Sunday, June 29, 2014

Jamie Dwyer’s Commonwealth Games axing should have been handled better

The omission of celebrated striker Jamie Dwyer from the Australian men’s hockey team for the upcoming Commonwealth Games to be held in Glasgow, Scotland next month, has taken many in hockey circles by surprise, including Kookaburras captain Mark Knowles.
The 35-year-old forward has been contemplating about his international future for some time now, without setting any specific time-frame for the same. Hockey Australia obviously want to groom youngsters with an eye on the 2016 Rio Olympics. One cannot fault Hockey Australia for looking at the ‘future’, but for somebody of the stature of Dwyer, who has achieved so much for the country – deserves to go out on a ‘high’.
Apparently, if the Australian media reports are anything to go by, Dwyer is cut up with his Commonwealth Games axing and now intends to go on a vacation and get his batteries recharged.
Dwyer, who equalled Jay Stacy’s record of 321 caps – the most by an Australian – during the 2014 World Cup final against the Netherlands which they won 6-1, did not leave anybody in doubt performance-wise as he looked good in The Hague like most of his team-mates and even scored once in the final against the Dutch.
The fact that Dwyer gone on record about him being among the ‘sixteen best hockey players in Australia’ and that he came to know about his omission through an e-mail makes its amply clear that he hasn’t liked the Commonwealth Games axing at all. Probably, Hockey Australia having a talk with him about his exclusion for the Commonwealth Games would have been the ‘right’ way to go about things.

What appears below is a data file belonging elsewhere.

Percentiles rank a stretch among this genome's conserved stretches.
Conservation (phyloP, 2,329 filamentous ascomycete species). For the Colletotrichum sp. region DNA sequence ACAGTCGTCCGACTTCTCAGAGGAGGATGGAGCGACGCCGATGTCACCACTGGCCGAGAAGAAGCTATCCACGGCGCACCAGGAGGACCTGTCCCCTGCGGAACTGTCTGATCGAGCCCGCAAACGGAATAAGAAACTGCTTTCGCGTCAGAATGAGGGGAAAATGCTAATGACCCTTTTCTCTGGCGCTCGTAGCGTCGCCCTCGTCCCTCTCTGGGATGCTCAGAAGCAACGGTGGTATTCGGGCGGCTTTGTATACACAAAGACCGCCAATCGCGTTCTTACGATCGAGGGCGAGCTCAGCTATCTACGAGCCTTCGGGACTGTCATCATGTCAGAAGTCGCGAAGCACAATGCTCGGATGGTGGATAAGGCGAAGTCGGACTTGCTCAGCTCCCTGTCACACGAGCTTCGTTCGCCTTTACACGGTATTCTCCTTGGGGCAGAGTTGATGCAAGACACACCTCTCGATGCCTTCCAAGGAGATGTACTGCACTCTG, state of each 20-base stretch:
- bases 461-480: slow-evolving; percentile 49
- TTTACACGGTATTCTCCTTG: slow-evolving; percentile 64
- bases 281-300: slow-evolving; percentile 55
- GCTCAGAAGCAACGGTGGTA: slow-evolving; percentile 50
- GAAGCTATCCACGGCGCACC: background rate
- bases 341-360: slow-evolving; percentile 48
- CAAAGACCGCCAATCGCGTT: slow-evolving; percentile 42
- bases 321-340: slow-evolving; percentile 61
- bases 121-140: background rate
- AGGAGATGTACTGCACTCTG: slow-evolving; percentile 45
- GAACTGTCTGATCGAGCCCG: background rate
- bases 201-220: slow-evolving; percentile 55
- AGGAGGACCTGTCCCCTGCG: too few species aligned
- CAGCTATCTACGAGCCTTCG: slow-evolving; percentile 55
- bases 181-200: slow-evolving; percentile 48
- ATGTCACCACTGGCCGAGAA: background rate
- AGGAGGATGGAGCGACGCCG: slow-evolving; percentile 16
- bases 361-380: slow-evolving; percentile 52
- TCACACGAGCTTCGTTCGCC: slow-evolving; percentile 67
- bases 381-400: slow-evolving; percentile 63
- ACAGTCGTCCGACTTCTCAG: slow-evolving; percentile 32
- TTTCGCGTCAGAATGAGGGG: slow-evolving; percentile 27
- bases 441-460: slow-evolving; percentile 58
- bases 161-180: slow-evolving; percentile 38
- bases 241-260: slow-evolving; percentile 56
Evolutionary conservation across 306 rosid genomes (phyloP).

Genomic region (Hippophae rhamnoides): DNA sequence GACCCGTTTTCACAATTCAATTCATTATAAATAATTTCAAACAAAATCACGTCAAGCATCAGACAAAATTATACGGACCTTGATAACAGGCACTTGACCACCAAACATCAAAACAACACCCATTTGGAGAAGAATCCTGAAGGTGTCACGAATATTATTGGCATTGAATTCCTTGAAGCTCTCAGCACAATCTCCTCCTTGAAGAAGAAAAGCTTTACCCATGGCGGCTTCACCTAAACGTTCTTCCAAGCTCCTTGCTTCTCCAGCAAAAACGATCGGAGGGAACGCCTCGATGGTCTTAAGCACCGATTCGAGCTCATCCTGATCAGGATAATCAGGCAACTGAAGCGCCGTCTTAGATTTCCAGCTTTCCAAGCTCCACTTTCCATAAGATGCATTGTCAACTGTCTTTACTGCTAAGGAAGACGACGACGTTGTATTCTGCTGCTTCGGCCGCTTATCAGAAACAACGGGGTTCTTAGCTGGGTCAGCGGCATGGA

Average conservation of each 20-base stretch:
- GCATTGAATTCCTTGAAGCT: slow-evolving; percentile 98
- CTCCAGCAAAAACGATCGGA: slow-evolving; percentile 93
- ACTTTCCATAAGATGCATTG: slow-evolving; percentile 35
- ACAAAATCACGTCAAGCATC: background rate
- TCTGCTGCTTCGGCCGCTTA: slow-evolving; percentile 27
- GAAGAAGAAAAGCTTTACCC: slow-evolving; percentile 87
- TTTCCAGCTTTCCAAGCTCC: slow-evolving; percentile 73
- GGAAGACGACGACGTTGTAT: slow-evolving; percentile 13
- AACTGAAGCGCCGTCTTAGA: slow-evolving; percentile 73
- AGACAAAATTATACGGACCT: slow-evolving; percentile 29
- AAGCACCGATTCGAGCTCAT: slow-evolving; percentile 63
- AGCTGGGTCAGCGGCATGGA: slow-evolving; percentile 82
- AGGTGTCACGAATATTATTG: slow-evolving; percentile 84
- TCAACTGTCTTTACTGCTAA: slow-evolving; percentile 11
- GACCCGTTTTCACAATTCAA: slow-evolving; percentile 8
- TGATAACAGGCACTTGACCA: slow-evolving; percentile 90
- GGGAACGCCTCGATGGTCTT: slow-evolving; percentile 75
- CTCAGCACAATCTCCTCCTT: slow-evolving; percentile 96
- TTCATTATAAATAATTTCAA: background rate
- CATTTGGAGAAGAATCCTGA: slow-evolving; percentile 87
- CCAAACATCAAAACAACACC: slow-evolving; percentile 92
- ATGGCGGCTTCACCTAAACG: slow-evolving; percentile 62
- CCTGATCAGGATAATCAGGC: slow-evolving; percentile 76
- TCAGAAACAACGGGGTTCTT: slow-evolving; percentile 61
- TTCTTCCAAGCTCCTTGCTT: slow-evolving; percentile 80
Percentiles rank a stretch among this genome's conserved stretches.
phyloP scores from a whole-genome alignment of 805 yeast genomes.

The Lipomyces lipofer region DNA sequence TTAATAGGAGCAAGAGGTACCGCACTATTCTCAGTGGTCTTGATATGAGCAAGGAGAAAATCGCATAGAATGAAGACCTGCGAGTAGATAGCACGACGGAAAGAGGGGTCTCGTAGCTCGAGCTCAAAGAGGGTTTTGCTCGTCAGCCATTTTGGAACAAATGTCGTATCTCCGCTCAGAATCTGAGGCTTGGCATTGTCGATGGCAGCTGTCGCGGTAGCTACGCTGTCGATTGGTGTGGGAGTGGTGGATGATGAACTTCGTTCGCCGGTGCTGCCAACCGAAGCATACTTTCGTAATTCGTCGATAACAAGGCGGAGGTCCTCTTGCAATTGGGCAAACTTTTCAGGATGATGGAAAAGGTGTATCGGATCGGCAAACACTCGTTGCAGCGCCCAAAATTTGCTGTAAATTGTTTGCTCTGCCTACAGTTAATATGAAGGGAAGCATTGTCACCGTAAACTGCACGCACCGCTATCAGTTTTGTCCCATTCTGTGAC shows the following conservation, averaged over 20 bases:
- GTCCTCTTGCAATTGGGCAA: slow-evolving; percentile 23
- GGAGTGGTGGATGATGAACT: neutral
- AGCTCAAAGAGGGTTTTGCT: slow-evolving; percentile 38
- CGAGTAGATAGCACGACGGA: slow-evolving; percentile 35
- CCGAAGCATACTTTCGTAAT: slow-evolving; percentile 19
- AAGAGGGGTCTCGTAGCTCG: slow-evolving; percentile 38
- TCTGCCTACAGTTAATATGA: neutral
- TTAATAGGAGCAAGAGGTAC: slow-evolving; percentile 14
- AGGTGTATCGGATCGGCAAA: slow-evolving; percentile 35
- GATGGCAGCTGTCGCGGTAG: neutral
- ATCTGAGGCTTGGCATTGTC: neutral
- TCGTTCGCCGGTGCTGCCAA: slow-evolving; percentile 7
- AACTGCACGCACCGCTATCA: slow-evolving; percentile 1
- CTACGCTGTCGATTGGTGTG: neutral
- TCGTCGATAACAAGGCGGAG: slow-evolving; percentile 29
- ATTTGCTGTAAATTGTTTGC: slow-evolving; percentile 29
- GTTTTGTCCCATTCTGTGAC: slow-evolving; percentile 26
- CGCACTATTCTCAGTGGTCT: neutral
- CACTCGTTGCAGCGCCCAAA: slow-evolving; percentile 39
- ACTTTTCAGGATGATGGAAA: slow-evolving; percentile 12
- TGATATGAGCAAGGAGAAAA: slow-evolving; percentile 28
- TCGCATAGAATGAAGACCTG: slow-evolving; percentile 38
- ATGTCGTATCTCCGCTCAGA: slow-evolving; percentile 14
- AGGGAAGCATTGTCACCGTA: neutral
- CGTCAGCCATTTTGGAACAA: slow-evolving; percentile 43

One is not trying to suggest that Dwyer should be handed ‘special’ treatment, but clearly a star player like Dwyer deserves to be intimated in a much better way than just an e-mail, especially since he is at the fag end of his career, when even being dropped for a match or tournament can trigger murmurs about whether it is curtains for a player.
The point is simple: Hockey Australia could have told him that they are resting him for the Commonwealth Games as they need to try out youngsters keeping in mind the 2016 Rio Olympics. One can’t help but feel that Hockey Australia could have handled this issue (not including Dwyer for the Commonwealth Games) better and not leave the vastly experienced striker with a bad taste in his mouth. It is learnt that Hockey Australia had merely released a statement about the Commonwealth Games team announcement sans any mention about Dwyer – something which hasn’t gone down well with many in Australia.
There is no doubt that age is catching up with Dwyer and one knows for sure that he is keen to spend more time with his family, but the forward must have still not ruled out his chances of playing in the 2016 Olympics. If at all, the selectors or the coaches do not want him in the Rio-Olympics-bound squad, they should tell him upfront and at least allow him play in one international which can be his farewell game. A player of Dwyer’s credentials definitely deserves better.
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Leo Devadoss said...

This is the other end of professionalism.
Imagine if Jamie Dywer can be axed, then any player in any team can be axed if they do not fit into the scheme of things. No point crying over such issues. All countries do not treat all sportsmen as Sachin Tendulkar, who almost got axed had he not retired too.

To us hockey lovers Jamie will be a champion player come what may.

Sports Freak! said...

Hi Leo, I agree with your thoughts but just my focus was on whether telling him that he is dropped was important he came to know of his exclusion from an official email. I don't want to confuse 2 things - getting dropped i agree with you ......telling him about his exclusion and giving him a fitting farewell is equally important.............i wrote this piece because i was not against his axing but because he got to know of his exclusion from email and nobody in Hockey Australia that much he deserves i thought no harm in telling him that youngsters r d way forward and your time is up